Gasp—You Want To Train For A Race And Not Post On Social Media?!
So you want to run a half marathon...but don't want anyone to know. How should you handle your training and racing experience?
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Etiquette expert Lizzie Post, great-great-granddaughter of Emily Post, knows a thing or two about the rules of the road—and the descendant of the famous decorum diva is a runner too!
Q: I’m running my first half marathon this year, but I kind of just want to do it in secret. Is it bad form not to tell my family and friends?
If you want to do something just for you, that’s not necessarily selfish. In this case, I think it’s empowering. There is a certain satisfaction to a secret accomplishment. Personally, I create them in very tiny ways for myself on my runs and I’m amazed at how great they make me feel. No one else knows, but it’s so gratifying to meet or surpass my goals. Support is also an amazing human capacity. It bonds us in the most incredible ways, but it’s not the only way to gain a sense of accomplishment.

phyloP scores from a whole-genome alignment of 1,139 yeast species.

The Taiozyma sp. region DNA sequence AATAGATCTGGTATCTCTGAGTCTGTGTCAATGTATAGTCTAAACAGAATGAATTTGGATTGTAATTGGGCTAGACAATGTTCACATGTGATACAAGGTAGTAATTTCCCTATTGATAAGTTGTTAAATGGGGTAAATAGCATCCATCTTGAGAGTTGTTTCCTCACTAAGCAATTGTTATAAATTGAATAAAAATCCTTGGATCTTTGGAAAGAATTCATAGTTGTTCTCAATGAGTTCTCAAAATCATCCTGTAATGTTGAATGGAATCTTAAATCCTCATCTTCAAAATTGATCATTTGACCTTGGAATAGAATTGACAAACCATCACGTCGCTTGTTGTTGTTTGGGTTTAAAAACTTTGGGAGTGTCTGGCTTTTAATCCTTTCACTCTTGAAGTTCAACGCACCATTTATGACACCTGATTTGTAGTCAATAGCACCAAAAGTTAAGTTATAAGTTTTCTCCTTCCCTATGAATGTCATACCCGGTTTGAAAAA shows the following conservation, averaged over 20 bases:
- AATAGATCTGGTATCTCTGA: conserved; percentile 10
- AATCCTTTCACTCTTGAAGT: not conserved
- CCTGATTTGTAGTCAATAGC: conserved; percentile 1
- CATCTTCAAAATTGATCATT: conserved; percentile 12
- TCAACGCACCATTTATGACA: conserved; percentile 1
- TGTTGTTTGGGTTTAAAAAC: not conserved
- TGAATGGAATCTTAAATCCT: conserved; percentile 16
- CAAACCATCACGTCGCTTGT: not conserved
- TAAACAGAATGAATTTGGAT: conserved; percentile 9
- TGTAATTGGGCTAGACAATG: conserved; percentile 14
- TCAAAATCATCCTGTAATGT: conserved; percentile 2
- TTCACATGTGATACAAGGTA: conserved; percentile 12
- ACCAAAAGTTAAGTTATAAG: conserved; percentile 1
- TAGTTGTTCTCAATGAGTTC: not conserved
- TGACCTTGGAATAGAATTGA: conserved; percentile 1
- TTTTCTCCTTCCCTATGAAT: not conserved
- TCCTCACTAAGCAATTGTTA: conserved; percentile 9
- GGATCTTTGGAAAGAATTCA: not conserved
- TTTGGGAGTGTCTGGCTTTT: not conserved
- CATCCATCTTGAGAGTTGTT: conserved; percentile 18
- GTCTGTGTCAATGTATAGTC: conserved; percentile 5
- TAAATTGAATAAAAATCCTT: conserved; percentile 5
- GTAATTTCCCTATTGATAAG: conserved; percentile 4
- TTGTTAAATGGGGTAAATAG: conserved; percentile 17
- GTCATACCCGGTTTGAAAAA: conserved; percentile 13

My etiquette advice is to make sure you don’t cross into the territory of lying. Emily Post etiquette is founded on the principles of consideration, respect and honesty. Some friends or family might be hurt if they find out later that you didn’t share this with them. They are entitled to those feelings of disappointment, but your secret doesn’t actually harm them beyond the slight of being left out.
However, if you lie about where you are going and what you are doing, then you cross into territory that could damage trust with your friends and family. It’s not like training for a half marathon only takes a few minutes. I suggest that you plan your training time carefully and avoid lying to anyone about what you’re up to. With all that said, I think it’s wonderful that you want to accomplish this goal on your own and I wish you all the best!
Have a question for Lizzie? Email email@example.com or tweet @WomensRunning with the hashtag #ProperForm.